Transformation: An Illustrated Nine-Month Reflection

The day I found out you were here too. Gorgeous day. Red dress. I sat on a tree stump. Dec. 2015, ink pencil on paper.

Before finding out I was pregnant, I had been speaking with friends a lot about the idea of transformation. Baha’u’llah writes:

…is not the object of every Revelation to effect a transformation in the whole character of mankind, a transformation that shall manifest itself both outwardly and inwardly, that shall affect both its inner life and external conditions?1

Pregnancy, the most literal human example of transformation I could experience, inspired a kind of search. By engaging meaningfully with the ever-changing circumstances of our lives, we give ourselves the opportunity to transform. As I clocked the seemingly endless google searches of pregnancy and thought of my own rite of passage into motherhood, I yearned to read about the spiritual dynamics of this transformation. The following drawings and musings are my reflections about my spiritual transformation. 

I read about the role of “mother”, which I was about to assume, like a candidate for a job might scan the qualifications they would need to bring to it.

Abdu’l-Baha writes:

O ye loving mothers, know ye that in God’s sight, the best of all ways to worship Him is to educate the children and train them in all the perfections of humankind; and no nobler deed than this can be imagined.2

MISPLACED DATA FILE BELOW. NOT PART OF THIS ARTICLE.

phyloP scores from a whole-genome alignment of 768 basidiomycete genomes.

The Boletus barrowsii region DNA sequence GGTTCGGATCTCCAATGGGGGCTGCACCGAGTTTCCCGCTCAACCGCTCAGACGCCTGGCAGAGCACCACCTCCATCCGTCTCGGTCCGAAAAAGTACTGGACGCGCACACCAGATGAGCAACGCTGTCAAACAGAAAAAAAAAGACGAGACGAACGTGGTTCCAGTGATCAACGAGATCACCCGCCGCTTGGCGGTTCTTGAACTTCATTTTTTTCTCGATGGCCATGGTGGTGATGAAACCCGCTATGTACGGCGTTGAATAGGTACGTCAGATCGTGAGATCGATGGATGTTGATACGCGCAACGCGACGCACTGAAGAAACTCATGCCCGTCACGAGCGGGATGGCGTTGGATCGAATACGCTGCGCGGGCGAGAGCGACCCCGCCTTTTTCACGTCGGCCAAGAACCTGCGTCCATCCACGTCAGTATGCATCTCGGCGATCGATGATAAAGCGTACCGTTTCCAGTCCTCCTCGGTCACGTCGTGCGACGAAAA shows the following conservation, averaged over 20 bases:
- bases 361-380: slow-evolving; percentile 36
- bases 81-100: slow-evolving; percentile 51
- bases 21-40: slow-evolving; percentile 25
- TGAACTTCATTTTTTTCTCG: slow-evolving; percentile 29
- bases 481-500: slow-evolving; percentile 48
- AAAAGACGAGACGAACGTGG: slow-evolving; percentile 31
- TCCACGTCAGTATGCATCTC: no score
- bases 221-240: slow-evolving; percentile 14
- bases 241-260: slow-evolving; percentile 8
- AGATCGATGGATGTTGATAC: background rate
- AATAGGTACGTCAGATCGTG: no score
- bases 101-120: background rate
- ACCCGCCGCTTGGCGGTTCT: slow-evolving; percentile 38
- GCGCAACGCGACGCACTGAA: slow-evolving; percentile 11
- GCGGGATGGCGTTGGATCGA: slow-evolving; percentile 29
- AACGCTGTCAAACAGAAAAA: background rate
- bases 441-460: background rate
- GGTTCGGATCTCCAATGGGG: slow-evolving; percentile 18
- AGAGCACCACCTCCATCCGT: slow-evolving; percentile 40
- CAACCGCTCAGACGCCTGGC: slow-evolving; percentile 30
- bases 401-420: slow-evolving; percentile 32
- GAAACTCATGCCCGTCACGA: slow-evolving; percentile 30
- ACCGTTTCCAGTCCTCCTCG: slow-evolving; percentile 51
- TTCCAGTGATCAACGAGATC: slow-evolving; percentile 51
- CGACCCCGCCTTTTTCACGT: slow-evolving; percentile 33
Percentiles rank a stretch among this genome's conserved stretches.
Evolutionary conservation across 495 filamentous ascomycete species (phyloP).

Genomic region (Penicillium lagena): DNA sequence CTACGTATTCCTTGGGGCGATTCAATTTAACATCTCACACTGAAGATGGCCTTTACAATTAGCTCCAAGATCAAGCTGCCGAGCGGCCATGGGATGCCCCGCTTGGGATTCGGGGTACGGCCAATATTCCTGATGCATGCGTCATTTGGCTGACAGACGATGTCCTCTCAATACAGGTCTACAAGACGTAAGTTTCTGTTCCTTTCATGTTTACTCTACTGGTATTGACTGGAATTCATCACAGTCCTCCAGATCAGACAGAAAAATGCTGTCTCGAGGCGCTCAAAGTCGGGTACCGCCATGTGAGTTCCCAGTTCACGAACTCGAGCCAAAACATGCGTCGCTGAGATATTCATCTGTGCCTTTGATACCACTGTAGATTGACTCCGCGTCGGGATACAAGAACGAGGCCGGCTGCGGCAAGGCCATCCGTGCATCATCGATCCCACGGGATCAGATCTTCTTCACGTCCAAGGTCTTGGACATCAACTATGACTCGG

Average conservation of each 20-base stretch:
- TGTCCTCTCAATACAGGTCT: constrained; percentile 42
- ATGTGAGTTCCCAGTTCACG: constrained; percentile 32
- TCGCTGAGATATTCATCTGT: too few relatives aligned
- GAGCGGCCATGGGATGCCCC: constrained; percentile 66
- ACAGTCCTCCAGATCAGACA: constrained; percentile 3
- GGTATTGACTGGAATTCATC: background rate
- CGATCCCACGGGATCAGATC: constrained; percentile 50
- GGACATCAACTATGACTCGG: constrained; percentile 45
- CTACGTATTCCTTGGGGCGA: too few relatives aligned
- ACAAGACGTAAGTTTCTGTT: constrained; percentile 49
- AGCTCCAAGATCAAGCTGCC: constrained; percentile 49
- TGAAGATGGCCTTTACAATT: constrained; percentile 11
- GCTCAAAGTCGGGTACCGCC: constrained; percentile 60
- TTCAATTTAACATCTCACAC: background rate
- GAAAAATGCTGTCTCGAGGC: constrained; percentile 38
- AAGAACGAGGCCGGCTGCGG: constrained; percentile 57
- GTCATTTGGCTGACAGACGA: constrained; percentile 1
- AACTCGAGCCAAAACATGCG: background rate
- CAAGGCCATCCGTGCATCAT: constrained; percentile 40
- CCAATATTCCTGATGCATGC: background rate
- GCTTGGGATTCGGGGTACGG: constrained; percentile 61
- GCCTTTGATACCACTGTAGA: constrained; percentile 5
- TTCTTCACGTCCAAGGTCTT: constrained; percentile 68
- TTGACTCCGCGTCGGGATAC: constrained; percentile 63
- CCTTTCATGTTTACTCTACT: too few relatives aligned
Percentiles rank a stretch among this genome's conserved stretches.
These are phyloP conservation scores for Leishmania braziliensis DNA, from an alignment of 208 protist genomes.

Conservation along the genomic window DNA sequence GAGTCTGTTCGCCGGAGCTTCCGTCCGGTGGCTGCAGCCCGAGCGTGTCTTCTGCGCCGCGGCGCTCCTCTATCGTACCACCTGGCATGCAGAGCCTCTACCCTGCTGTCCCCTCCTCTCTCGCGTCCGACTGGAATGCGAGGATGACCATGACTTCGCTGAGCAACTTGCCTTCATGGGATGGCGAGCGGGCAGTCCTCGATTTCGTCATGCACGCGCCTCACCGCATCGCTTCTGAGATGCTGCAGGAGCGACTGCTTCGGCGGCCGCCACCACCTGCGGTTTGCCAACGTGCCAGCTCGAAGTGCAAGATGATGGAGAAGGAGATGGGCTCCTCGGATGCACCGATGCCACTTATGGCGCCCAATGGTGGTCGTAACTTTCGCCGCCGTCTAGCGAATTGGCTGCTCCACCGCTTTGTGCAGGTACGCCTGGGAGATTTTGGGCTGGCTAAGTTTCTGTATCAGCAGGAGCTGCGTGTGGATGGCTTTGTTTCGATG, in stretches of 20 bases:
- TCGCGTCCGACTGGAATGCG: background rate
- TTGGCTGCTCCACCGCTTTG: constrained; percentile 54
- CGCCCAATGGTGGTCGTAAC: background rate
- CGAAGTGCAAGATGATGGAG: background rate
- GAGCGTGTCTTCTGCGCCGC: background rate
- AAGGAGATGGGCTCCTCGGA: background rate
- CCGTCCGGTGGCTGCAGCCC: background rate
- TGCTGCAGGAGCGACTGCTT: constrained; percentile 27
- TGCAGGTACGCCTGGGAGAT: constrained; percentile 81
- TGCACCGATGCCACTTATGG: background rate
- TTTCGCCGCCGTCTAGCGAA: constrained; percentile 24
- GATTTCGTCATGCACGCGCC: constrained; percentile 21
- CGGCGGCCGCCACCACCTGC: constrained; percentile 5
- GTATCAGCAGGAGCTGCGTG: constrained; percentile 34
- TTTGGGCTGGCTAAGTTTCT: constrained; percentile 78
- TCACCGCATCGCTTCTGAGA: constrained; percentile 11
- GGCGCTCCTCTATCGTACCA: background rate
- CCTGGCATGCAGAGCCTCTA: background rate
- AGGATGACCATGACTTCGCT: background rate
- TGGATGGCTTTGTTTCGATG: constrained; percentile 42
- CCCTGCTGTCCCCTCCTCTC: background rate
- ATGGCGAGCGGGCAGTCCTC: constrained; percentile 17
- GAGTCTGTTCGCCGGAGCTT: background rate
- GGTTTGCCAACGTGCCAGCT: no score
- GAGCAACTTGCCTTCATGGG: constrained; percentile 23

This is such a beautiful description of motherhood. Like a candidate, I wondered how I might be cut out for training a new soul in all the perfections of humankind. Abdu’l-Baha also writes:

Although the bestowal is great and the grace is glorious, yet capacity and readiness are requisite…we must develop capacity in order that the signs of the mercy of the Lord may be revealed in us.3

So I asked myself how that capacity might be developed?

Clearly there are many material preparations necessary for welcoming a new person into our family but it was less clear how to make space for the spiritual preparations. In my search, I read chronicles of pregnancy that shared the more internal truths. Among these were Louise Erdrich’s book A Blue Jay’s Dance: A Birth Year and Beth Ann Fennelly’s Great With Child: Letters to a Young Mother. Erdrich writes about the dual nature of birth, calling it a physical prayer: “Birth is intensely spiritual and physical all at once. The contractions do not stop. There is no giving up this physical prayer.” In order to become imbued with these new capacities required, sacrifice was in order, some kind of letting go, some kind of pain. This was a recurrent theme for me as I approached the due date.